Agile Marketing for the AVL Industry

featured-how-trendsReaching the house of worship market with your marketing message requires a new set of marketing skills and tools that have been widely adopted by software technology companies, but relatively few that I’m aware of in the Audio, Video, Lighting (AVL) manufacturing and distribution firms. To take full advantage of the combination of social, search, print, trade show, publications and website marketing channels, the way your marketing team approaches creating content relative to various personas — including church buyers and influencers — has changed rapidly over the past few years.

For those of you building hardware and software, the methodology of Agile (such as Scrum or Kanban) is likely something either in place already or something you’ve considered (and should adopt). The principles are simple: Agile is a time boxed, iterative approach to delivery that builds software/hardware/content incrementally from the start of the project, instead of trying to deliver it all at once near the end. It works by breaking projects down into little bits of user functionality called user stories, prioritizing them and then continuously delivering them in short delivery cycles called Sprints. The benefit of Agile is not only faster development, but better results through continuous improvement.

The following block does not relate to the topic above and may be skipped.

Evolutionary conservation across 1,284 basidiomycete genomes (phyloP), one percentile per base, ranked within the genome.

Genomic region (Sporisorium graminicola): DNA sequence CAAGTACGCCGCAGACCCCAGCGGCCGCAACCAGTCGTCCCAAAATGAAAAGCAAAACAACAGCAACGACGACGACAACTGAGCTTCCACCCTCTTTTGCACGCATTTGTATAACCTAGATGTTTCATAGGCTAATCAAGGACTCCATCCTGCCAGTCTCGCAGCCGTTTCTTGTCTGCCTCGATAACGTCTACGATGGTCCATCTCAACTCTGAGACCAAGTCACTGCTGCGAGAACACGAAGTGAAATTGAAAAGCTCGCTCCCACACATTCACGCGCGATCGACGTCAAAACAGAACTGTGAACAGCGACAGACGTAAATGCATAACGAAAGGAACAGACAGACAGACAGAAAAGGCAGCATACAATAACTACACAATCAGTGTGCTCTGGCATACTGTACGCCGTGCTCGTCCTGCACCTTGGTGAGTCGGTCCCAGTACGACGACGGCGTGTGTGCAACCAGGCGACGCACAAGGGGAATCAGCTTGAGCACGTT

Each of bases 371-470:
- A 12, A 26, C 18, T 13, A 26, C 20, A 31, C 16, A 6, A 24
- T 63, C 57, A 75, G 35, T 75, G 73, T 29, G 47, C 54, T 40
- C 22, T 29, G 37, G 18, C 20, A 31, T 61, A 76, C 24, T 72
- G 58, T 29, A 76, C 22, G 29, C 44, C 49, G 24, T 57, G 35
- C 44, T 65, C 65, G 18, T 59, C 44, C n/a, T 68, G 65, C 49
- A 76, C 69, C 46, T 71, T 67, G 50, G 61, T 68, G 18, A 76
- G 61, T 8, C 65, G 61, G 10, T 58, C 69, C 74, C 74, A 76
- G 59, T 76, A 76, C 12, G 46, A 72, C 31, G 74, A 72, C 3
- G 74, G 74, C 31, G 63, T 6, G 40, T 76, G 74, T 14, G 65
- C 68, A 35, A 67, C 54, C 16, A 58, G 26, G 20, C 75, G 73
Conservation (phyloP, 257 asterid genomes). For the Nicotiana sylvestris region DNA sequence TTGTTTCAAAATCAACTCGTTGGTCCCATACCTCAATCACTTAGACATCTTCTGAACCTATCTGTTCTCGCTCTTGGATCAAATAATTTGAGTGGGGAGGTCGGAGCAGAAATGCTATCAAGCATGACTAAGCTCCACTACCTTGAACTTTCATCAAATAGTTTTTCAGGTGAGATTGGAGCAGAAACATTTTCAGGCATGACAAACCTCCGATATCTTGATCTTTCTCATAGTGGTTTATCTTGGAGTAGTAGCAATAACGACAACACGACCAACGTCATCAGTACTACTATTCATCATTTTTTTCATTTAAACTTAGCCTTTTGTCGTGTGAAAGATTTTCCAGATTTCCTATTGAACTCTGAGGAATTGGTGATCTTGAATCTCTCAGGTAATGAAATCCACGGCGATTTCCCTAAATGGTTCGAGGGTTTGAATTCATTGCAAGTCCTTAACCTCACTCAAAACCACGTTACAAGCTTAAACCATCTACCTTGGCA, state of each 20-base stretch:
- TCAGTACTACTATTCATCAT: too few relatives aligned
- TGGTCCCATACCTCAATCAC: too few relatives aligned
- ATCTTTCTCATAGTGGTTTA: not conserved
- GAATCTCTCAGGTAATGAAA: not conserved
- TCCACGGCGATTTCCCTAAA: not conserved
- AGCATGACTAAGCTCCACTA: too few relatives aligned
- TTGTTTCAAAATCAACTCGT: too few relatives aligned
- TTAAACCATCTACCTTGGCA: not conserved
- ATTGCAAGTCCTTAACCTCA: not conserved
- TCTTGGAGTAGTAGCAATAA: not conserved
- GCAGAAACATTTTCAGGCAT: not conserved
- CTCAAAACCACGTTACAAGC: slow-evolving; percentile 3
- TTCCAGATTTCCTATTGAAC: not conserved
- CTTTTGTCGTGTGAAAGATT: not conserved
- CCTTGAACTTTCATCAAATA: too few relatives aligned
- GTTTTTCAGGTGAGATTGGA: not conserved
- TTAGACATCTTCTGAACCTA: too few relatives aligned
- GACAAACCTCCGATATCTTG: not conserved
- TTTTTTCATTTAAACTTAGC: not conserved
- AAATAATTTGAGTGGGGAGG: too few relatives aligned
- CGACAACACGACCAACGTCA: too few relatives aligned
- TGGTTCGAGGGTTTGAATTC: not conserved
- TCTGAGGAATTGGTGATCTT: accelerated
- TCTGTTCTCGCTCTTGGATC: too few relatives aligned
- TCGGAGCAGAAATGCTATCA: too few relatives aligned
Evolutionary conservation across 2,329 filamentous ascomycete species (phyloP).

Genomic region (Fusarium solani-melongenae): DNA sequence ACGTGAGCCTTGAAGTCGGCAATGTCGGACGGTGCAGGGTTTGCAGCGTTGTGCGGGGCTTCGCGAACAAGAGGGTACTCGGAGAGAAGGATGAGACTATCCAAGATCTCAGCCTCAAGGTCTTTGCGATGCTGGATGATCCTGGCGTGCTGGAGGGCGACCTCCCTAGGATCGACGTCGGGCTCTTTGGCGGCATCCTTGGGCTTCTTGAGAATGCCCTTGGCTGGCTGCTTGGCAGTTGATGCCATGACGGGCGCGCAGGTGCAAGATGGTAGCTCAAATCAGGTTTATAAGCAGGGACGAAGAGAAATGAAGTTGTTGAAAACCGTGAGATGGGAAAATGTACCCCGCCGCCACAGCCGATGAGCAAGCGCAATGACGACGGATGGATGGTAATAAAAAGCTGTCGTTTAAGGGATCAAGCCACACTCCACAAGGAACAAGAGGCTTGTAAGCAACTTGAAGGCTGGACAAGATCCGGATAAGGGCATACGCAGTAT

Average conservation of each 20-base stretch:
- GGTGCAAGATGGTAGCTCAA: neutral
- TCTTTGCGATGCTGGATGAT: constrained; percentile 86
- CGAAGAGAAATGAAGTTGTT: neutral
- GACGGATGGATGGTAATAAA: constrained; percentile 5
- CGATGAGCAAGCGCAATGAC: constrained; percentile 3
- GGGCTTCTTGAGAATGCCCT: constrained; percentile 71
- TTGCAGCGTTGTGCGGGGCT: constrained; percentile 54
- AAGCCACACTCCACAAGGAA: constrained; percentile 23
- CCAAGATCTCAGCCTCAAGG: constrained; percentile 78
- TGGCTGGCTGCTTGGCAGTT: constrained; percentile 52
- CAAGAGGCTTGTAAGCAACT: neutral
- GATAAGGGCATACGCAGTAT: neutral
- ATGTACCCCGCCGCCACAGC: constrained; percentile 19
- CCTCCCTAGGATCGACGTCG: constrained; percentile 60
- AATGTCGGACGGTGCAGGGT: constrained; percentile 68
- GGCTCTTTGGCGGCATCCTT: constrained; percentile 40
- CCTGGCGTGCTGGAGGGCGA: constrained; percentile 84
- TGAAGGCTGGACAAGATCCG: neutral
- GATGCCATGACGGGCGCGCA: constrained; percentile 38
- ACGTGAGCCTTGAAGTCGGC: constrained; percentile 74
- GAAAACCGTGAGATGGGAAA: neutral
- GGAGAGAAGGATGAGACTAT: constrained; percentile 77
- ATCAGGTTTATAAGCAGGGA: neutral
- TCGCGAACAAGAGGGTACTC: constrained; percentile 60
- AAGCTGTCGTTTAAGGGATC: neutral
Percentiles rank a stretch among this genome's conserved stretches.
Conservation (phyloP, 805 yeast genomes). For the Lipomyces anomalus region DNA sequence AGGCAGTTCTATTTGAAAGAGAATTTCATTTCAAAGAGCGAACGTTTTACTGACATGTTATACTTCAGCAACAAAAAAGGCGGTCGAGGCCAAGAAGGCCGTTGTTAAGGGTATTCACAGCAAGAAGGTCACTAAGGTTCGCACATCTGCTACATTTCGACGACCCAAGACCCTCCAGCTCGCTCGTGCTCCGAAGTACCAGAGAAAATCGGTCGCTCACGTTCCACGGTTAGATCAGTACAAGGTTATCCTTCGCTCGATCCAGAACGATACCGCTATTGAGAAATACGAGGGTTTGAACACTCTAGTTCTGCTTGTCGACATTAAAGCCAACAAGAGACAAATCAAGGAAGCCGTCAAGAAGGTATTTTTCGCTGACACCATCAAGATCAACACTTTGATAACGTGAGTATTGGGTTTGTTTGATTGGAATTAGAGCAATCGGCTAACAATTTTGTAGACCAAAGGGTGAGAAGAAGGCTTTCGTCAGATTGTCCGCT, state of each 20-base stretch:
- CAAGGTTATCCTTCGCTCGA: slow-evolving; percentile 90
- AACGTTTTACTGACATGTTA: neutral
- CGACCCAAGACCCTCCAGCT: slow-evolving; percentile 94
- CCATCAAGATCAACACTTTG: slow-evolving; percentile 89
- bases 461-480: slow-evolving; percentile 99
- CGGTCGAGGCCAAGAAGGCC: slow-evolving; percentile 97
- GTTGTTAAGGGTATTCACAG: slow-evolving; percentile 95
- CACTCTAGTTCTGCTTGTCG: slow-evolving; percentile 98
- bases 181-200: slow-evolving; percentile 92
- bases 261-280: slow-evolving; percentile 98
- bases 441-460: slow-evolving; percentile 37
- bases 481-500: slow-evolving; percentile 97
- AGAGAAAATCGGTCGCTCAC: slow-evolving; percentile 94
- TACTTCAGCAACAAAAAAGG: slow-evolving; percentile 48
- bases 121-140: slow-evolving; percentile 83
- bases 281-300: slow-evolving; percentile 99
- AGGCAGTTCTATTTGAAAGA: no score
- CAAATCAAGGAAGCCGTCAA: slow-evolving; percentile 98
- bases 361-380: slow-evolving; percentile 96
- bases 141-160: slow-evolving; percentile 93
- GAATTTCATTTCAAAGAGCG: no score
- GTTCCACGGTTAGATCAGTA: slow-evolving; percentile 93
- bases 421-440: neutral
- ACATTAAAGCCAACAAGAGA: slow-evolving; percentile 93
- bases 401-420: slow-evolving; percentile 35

Agile Marketing applies this same approach to content creation and delivery, yielding better marketing pieces targeted at more specific personas to achieve a higher conversion rate of Marketing Qualified Leads for your sales teams.

As a marketer and communicator, I’ve found myself trying to balance the organizational needs of planning against the realities of responding to change in a timely fashion, only to realize that I seemingly could not find a way to do both well. Until Agile Marketing came along.

Over the years, I’ve worked with and around software developers and first appreciated, and then come to study and use their secret, to delivering code quickly and adapting just as fast to new features and bug fixes. They’ve made the development shift to Agile and I saw the huge benefits of faster shippable products with fewer defects and greater adoption and wondered how I could apply their success to marketing and communications.